Linked by Thom Holwerda on Wed 5th Aug 2009 19:35 UTC
BeOS & Derivatives The Haiku alpha release has always been a bit elusive. The project has been near the alpha release for a while now, but a number of difficult data-destructive bugs kept it at bay. After an informal coding sprint, the alpha is now just a decision away.
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RE[2]: Comment by dvzt
by renox on Thu 6th Aug 2009 11:36 UTC in reply to "RE: Comment by dvzt"
renox
Member since:
2005-07-06

And frankly, we (= the F/OSS community) *need* alternatives to Linux and the usual *nix centric stuff that runs on top of it


As (for example) Android show, the Linux kernel isn't restricted to running the usual *nix stuff ( MacOS X show the same thing also: the same kernel can be use to make very different OS).

We need alternatives to classic *nix stuff, this I agree (BeOS had many advantage over classical *nix stuff), but alternatives to the Linux kernel?
Not so much, especially since it's possible to maintain the alternatives as a fork of the 'vanilla' kernel if the main developers don't want to integrate a change.

Reply Parent Score: 2

RE[3]: Comment by dvzt
by setec_astronomy on Thu 6th Aug 2009 13:01 in reply to "RE[2]: Comment by dvzt"
setec_astronomy Member since:
2007-11-17

The ability to run pretty much any user-land you can think of on top of a typical *nix style kernel is a great feature. It has (among other features) guaranteed the relevance of this class of operating systems for the past decades and it will ensure that Linux, the *BSDs or Solaris won't fall into irrelevance any time soon. And, just to make this clear, I have absolutely nothing against the "typical" *nix stuff. In fact, if I can choose, I vastly prefer a classical *nix style setup with X11 and a graphical environment like KDE or XFCE over most alternatives.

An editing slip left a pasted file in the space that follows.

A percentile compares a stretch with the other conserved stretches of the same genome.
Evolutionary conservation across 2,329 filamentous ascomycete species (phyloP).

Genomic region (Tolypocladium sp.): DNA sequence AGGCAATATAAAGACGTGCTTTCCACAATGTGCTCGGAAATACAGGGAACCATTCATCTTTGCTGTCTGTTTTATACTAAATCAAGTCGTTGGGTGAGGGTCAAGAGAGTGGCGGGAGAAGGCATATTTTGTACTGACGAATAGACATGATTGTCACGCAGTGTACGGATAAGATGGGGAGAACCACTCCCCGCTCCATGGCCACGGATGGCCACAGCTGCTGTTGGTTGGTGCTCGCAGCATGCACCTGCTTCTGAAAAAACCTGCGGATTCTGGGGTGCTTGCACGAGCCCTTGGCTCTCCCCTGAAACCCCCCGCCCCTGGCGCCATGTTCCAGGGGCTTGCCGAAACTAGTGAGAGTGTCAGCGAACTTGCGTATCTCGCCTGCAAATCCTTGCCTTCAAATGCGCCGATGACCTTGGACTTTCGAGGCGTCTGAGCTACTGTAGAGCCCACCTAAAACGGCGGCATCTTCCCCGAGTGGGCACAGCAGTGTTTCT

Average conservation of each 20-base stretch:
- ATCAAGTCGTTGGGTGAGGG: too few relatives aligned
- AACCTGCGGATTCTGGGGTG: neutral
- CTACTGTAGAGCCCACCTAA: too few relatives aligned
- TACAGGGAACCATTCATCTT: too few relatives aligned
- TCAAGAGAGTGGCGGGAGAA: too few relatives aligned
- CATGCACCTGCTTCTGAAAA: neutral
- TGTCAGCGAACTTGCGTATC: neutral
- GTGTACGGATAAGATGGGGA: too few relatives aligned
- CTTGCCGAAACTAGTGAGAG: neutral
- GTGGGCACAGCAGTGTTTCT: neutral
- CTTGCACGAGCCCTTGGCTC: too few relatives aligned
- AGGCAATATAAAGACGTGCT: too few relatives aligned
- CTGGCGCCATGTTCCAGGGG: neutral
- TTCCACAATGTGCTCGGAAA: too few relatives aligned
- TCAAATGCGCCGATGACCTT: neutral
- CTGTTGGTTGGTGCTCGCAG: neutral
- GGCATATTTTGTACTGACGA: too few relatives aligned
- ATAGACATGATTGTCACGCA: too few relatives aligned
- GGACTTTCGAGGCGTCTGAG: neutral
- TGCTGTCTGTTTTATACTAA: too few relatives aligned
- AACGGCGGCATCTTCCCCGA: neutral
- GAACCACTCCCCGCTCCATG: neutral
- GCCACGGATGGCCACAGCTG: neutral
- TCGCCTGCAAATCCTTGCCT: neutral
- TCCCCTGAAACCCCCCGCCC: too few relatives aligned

So, given my preference for *nix Kernels and setups, why do I think that having strong alternatives to Linux is important?

- There are a lot of potential F/OSS operating system developers out there that prefer to work on tightly integrated, modern, non-Unix-alike kernels. I guess the whole F/OSS ecosystem could do with more developers regardless of their preference for operating systems.

- Having alternatives to the tested and tried UNIX kernel model for studying security and performance related topics doesn't hurt either.

- In related news, having a larger number of different (and for that matter: incompatible) operating system kernels with a significant installation base hopefully *should* result in a better and more coordinated approach to reverse engineer, document or lobby for hardware specifications. Yeah, I know, given the past experiences with common reverse engineering efforts of - for example - the OpenBSD and the Linux wireless team, this is not the most likely outcome, but even a geek should be allowed to dream. Given the current everybody-reinvents-square-wheels-on-its-own practice, I fail to see any potential harm in one more player participating in the process of writing drivers for alternative operating systems.

- Non-Kernel related, but nevertheless: Having an larger developer- and userbase who push F/OSS alternatives in order to provide the "desktop experience" regular users kind of expect nowadays should be beneficial for all F/OSS operating systems alike. More importantly, a larger number of target operating systems with a visible installation base means that the projects behind our toolkits, toolchains and common auxiliary libraries have to place a stronger emphasis on being cross-platform and open.

Reply Parent Score: 2